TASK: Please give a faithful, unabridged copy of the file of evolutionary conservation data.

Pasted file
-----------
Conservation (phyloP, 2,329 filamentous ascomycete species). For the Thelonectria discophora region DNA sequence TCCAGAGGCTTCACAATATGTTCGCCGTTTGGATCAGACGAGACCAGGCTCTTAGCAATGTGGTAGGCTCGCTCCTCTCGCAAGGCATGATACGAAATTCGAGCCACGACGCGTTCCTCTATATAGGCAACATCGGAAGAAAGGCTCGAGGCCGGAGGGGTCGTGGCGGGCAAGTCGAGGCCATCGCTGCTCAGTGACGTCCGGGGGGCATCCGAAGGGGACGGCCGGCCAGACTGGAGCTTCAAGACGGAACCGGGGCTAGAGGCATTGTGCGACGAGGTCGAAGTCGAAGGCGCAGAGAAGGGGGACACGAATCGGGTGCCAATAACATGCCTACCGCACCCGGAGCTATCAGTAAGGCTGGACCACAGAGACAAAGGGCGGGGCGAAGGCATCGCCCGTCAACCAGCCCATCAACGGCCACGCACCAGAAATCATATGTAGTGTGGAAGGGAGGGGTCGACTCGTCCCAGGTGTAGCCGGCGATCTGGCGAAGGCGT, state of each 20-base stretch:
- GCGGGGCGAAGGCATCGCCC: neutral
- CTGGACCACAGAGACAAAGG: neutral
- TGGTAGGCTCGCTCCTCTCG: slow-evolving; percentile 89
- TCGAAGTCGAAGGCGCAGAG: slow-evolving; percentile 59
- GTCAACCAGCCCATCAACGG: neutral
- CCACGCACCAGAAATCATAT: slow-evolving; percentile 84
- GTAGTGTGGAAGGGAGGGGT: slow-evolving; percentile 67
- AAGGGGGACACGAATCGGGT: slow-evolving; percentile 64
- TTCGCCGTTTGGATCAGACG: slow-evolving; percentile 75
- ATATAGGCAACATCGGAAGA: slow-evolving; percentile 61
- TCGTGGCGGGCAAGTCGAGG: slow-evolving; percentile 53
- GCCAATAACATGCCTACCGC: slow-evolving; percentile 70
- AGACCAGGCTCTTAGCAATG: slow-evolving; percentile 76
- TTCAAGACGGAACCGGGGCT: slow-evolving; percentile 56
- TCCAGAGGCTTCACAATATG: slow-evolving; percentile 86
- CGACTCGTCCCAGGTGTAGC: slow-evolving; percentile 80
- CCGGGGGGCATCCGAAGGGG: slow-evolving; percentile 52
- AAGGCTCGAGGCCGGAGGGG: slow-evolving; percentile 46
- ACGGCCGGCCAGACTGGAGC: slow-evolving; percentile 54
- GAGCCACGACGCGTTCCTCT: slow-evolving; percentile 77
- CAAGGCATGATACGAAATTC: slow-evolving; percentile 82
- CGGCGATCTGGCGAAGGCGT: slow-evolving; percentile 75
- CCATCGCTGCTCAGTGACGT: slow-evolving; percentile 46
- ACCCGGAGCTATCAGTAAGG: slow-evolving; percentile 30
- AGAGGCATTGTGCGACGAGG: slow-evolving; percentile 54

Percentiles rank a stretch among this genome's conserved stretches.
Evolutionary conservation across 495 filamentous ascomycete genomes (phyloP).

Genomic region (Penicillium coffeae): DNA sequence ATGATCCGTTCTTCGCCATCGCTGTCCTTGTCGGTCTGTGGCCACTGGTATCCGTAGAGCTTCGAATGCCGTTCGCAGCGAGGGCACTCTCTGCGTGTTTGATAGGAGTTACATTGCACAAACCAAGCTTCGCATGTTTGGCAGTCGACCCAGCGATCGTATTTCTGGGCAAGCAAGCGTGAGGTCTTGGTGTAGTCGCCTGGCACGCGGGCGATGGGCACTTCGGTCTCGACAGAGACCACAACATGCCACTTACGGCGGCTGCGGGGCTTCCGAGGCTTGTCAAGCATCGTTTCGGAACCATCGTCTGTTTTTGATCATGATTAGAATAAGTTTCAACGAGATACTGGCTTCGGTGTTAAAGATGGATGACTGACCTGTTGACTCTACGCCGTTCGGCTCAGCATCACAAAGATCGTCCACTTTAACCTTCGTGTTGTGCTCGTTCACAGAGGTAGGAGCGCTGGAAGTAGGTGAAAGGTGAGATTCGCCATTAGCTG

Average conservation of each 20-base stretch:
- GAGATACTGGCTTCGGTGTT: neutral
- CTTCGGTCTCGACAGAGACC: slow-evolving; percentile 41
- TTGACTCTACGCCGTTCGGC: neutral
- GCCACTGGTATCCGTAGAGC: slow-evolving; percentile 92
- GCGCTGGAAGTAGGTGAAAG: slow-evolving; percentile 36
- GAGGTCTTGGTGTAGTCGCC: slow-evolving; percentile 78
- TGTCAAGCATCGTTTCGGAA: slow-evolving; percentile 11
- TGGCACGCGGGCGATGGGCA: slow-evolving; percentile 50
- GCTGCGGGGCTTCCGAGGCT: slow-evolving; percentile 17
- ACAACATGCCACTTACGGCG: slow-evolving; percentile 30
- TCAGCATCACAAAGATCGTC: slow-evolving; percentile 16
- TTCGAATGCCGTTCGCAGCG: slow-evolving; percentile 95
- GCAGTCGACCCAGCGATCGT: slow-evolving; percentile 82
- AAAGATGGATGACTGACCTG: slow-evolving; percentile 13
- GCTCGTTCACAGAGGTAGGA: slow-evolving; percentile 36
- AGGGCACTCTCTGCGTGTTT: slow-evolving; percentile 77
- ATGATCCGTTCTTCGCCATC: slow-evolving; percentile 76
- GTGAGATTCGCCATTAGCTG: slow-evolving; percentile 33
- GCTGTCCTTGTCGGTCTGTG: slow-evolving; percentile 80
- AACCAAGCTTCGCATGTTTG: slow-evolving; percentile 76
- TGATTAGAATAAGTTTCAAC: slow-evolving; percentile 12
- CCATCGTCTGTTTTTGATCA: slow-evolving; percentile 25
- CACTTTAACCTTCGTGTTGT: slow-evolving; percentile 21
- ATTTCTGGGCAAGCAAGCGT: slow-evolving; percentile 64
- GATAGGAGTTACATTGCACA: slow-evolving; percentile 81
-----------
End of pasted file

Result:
Conservation (phyloP, 2,329 filamentous ascomycete species). For the Thelonectria discophora region DNA sequence TCCAGAGGCTTCACAATATGTTCGCCGTTTGGATCAGACGAGACCAGGCTCTTAGCAATGTGGTAGGCTCGCTCCTCTCGCAAGGCATGATACGAAATTCGAGCCACGACGCGTTCCTCTATATAGGCAACATCGGAAGAAAGGCTCGAGGCCGGAGGGGTCGTGGCGGGCAAGTCGAGGCCATCGCTGCTCAGTGACGTCCGGGGGGCATCCGAAGGGGACGGCCGGCCAGACTGGAGCTTCAAGACGGAACCGGGGCTAGAGGCATTGTGCGACGAGGTCGAAGTCGAAGGCGCAGAGAAGGGGGACACGAATCGGGTGCCAATAACATGCCTACCGCACCCGGAGCTATCAGTAAGGCTGGACCACAGAGACAAAGGGCGGGGCGAAGGCATCGCCCGTCAACCAGCCCATCAACGGCCACGCACCAGAAATCATATGTAGTGTGGAAGGGAGGGGTCGACTCGTCCCAGGTGTAGCCGGCGATCTGGCGAAGGCGT, state of each 20-base stretch:
- GCGGGGCGAAGGCATCGCCC: neutral
- CTGGACCACAGAGACAAAGG: neutral
- TGGTAGGCTCGCTCCTCTCG: slow-evolving; percentile 89
- TCGAAGTCGAAGGCGCAGAG: slow-evolving; percentile 59
- GTCAACCAGCCCATCAACGG: neutral
- CCACGCACCAGAAATCATAT: slow-evolving; percentile 84
- GTAGTGTGGAAGGGAGGGGT: slow-evolving; percentile 67
- AAGGGGGACACGAATCGGGT: slow-evolving; percentile 64
- TTCGCCGTTTGGATCAGACG: slow-evolving; percentile 75
- ATATAGGCAACATCGGAAGA: slow-evolving; percentile 61
- TCGTGGCGGGCAAGTCGAGG: slow-evolving; percentile 53
- GCCAATAACATGCCTACCGC: slow-evolving; percentile 70
- AGACCAGGCTCTTAGCAATG: slow-evolving; percentile 76
- TTCAAGACGGAACCGGGGCT: slow-evolving; percentile 56
- TCCAGAGGCTTCACAATATG: slow-evolving; percentile 86
- CGACTCGTCCCAGGTGTAGC: slow-evolving; percentile 80
- CCGGGGGGCATCCGAAGGGG: slow-evolving; percentile 52
- AAGGCTCGAGGCCGGAGGGG: slow-evolving; percentile 46
- ACGGCCGGCCAGACTGGAGC: slow-evolving; percentile 54
- GAGCCACGACGCGTTCCTCT: slow-evolving; percentile 77
- CAAGGCATGATACGAAATTC: slow-evolving; percentile 82
- CGGCGATCTGGCGAAGGCGT: slow-evolving; percentile 75
- CCATCGCTGCTCAGTGACGT: slow-evolving; percentile 46
- ACCCGGAGCTATCAGTAAGG: slow-evolving; percentile 30
- AGAGGCATTGTGCGACGAGG: slow-evolving; percentile 54

Percentiles rank a stretch among this genome's conserved stretches.
Evolutionary conservation across 495 filamentous ascomycete genomes (phyloP).

Genomic region (Penicillium coffeae): DNA sequence ATGATCCGTTCTTCGCCATCGCTGTCCTTGTCGGTCTGTGGCCACTGGTATCCGTAGAGCTTCGAATGCCGTTCGCAGCGAGGGCACTCTCTGCGTGTTTGATAGGAGTTACATTGCACAAACCAAGCTTCGCATGTTTGGCAGTCGACCCAGCGATCGTATTTCTGGGCAAGCAAGCGTGAGGTCTTGGTGTAGTCGCCTGGCACGCGGGCGATGGGCACTTCGGTCTCGACAGAGACCACAACATGCCACTTACGGCGGCTGCGGGGCTTCCGAGGCTTGTCAAGCATCGTTTCGGAACCATCGTCTGTTTTTGATCATGATTAGAATAAGTTTCAACGAGATACTGGCTTCGGTGTTAAAGATGGATGACTGACCTGTTGACTCTACGCCGTTCGGCTCAGCATCACAAAGATCGTCCACTTTAACCTTCGTGTTGTGCTCGTTCACAGAGGTAGGAGCGCTGGAAGTAGGTGAAAGGTGAGATTCGCCATTAGCTG

Average conservation of each 20-base stretch:
- GAGATACTGGCTTCGGTGTT: neutral
- CTTCGGTCTCGACAGAGACC: slow-evolving; percentile 41
- TTGACTCTACGCCGTTCGGC: neutral
- GCCACTGGTATCCGTAGAGC: slow-evolving; percentile 92
- GCGCTGGAAGTAGGTGAAAG: slow-evolving; percentile 36
- GAGGTCTTGGTGTAGTCGCC: slow-evolving; percentile 78
- TGTCAAGCATCGTTTCGGAA: slow-evolving; percentile 11
- TGGCACGCGGGCGATGGGCA: slow-evolving; percentile 50
- GCTGCGGGGCTTCCGAGGCT: slow-evolving; percentile 17
- ACAACATGCCACTTACGGCG: slow-evolving; percentile 30
- TCAGCATCACAAAGATCGTC: slow-evolving; percentile 16
- TTCGAATGCCGTTCGCAGCG: slow-evolving; percentile 95
- GCAGTCGACCCAGCGATCGT: slow-evolving; percentile 82
- AAAGATGGATGACTGACCTG: slow-evolving; percentile 13
- GCTCGTTCACAGAGGTAGGA: slow-evolving; percentile 36
- AGGGCACTCTCTGCGTGTTT: slow-evolving; percentile 77
- ATGATCCGTTCTTCGCCATC: slow-evolving; percentile 76
- GTGAGATTCGCCATTAGCTG: slow-evolving; percentile 33
- GCTGTCCTTGTCGGTCTGTG: slow-evolving; percentile 80
- AACCAAGCTTCGCATGTTTG: slow-evolving; percentile 76
- TGATTAGAATAAGTTTCAAC: slow-evolving; percentile 12
- CCATCGTCTGTTTTTGATCA: slow-evolving; percentile 25
- CACTTTAACCTTCGTGTTGT: slow-evolving; percentile 21
- ATTTCTGGGCAAGCAAGCGT: slow-evolving; percentile 64
- GATAGGAGTTACATTGCACA: slow-evolving; percentile 81